Miller's offensive arsenal has been severely limited in his first two seasons in Lexington, initially because of his level of development and subsequently because of his role and the players around him. Nearly 50% of his possessions come in spot-up situations according to Synergy Sports Technology, with another significant portion coming in catch and shoot situations in transition.
Even when defenders effectively close him out, Miller's primary job in Kentucky's offense last season was to knock down the shots created by John Wall and DeMarcus Cousins and exploit chances to attack the rim when defenders close him out too aggressively, and with Brandon Knight and Marquis Teague headed to Lexington in the coming years; it seems unlikely that Miller will see that change.
A passable perimeter shooter, making 34% of his 3-point attempts, Miller gets excellent elevation on his jumper, which allows him to get off shots from beyond the arc with ease as defenders close him out. Tending to lean forward slightly on many of his attempts and lacking fluidity in his release, he could still stand to smooth out his jumper and take less contested shots.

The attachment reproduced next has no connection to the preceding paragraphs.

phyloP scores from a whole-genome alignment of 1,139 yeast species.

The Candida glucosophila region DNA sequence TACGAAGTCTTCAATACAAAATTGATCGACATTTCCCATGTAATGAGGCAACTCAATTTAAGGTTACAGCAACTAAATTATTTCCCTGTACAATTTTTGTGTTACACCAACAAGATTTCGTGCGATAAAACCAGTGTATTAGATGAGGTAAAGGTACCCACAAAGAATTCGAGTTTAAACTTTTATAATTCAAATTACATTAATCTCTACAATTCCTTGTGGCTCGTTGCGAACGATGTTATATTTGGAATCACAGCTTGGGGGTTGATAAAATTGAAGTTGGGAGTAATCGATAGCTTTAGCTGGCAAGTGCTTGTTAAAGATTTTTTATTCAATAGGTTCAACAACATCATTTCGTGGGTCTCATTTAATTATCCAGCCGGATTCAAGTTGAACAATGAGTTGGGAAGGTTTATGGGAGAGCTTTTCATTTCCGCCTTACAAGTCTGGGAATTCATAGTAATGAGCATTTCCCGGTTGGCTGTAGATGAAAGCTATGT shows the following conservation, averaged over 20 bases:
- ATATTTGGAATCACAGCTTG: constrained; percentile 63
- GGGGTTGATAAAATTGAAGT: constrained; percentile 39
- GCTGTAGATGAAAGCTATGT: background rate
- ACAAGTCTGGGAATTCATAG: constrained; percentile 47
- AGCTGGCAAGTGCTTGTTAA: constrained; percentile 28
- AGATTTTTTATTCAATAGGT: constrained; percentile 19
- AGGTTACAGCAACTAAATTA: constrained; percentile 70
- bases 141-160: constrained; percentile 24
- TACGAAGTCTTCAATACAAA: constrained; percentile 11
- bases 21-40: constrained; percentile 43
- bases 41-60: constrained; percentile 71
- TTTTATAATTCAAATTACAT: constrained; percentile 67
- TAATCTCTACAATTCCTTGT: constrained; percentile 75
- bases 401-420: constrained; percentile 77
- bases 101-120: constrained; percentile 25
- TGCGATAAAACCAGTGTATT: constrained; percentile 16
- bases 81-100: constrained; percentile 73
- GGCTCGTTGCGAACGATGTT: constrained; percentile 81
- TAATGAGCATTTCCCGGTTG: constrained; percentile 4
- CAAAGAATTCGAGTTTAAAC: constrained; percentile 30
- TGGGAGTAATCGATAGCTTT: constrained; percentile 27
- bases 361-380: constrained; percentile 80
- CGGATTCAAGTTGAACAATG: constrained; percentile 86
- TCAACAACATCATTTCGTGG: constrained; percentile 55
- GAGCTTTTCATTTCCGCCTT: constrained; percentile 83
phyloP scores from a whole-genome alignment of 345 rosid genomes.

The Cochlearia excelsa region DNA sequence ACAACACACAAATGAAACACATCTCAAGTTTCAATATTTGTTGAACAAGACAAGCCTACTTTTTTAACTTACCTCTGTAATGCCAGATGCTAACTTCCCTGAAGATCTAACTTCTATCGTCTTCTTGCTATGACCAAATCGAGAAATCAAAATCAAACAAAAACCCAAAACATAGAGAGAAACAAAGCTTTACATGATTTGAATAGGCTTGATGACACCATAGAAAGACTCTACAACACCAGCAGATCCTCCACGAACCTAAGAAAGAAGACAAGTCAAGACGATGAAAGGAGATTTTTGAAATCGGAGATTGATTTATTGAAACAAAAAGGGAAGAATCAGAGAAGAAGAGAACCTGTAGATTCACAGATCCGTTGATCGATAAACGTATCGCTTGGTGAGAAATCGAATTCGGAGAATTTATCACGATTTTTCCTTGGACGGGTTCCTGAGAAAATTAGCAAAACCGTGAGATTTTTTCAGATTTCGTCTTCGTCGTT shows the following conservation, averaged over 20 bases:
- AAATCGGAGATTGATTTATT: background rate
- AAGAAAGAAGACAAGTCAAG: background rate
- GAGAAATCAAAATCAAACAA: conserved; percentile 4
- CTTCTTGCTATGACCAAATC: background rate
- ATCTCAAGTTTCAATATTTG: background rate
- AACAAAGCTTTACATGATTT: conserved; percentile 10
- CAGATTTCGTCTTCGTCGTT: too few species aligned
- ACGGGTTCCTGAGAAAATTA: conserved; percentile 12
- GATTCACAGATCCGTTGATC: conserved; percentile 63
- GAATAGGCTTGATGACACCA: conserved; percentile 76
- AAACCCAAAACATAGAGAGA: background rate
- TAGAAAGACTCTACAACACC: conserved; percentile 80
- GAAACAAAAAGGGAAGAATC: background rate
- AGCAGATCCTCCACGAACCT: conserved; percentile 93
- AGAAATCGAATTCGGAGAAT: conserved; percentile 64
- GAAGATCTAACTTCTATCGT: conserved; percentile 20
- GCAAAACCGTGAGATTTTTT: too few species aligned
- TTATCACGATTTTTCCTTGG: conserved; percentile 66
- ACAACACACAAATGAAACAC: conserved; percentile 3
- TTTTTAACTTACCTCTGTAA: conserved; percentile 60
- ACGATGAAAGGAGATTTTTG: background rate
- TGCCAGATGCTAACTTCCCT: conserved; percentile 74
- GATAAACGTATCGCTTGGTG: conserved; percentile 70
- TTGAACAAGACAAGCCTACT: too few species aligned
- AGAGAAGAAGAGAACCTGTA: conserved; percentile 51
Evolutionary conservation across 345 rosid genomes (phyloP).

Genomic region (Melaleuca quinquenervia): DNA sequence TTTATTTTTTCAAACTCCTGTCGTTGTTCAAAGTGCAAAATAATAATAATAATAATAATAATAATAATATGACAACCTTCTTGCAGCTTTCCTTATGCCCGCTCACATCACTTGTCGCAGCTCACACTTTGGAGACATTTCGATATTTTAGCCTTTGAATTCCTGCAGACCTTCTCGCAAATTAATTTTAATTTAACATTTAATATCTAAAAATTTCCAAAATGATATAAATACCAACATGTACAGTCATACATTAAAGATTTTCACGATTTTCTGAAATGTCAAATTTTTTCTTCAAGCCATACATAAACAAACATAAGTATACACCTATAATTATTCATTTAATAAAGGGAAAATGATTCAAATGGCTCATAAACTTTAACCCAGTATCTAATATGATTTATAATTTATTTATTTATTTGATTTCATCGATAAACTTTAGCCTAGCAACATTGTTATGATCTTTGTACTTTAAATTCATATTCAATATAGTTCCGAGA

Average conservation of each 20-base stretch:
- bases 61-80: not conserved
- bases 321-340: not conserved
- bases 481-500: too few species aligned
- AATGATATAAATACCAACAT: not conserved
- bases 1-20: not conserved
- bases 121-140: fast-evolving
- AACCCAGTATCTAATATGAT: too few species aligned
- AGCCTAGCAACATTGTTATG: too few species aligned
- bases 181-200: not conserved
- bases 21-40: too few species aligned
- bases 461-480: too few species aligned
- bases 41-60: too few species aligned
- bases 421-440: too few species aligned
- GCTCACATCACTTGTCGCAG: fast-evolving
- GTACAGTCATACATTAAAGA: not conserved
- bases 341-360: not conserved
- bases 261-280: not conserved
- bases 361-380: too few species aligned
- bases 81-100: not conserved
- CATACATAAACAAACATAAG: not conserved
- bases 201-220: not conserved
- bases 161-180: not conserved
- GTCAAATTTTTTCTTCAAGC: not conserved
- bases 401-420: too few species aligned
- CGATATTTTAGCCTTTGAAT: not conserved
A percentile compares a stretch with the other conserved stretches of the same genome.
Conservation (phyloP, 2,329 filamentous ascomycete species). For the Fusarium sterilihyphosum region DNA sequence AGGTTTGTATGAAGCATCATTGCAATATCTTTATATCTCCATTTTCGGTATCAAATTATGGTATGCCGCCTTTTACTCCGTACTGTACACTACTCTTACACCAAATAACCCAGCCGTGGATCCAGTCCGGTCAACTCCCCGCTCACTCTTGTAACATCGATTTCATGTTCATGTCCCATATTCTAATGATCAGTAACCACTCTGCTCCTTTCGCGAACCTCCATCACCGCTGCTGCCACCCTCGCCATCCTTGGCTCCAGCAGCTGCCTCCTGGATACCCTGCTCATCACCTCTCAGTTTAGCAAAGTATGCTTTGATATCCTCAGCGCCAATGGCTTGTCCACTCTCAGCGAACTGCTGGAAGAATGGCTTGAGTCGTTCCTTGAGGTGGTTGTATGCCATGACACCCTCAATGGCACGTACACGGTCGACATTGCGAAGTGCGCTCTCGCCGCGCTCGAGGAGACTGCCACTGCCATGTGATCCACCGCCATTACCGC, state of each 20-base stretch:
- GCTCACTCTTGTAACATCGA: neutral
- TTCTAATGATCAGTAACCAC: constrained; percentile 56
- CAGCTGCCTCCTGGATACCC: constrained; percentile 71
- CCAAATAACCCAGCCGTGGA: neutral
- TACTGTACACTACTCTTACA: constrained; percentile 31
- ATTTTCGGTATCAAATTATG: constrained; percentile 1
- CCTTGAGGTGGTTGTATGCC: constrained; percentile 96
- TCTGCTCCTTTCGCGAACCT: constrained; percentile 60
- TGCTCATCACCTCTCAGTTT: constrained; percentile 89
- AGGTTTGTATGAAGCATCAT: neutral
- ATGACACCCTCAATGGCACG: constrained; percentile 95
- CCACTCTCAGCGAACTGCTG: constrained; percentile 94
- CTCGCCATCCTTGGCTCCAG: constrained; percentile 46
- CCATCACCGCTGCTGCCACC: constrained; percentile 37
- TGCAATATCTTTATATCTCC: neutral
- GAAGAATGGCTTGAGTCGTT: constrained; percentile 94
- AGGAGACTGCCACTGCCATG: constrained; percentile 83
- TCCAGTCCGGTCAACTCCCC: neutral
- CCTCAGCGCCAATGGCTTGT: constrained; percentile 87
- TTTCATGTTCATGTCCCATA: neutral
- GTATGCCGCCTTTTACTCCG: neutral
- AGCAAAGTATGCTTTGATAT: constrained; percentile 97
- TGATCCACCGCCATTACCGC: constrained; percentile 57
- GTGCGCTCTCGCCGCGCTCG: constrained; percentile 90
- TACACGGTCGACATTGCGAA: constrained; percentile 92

Though some 80% of his shots were jump shots, Miller showed some promise attacking the rim off the dribble on the handful of occasions that he chose to last season. A bit limited as a ball-handler, Miller's physical strength and solid first step allow him to get into the lane when he wants to, where he is adept at finishing with a floater. Moving forward, he'll need to improve his left hand to become a more complete threat when he puts the ball on the floor by adding some moves to change speed and directions to become shiftier in traffic. Those additions to his game may not have a huge bearing on his success in the NCAA, but they'll be key to his development into an NBA prospect.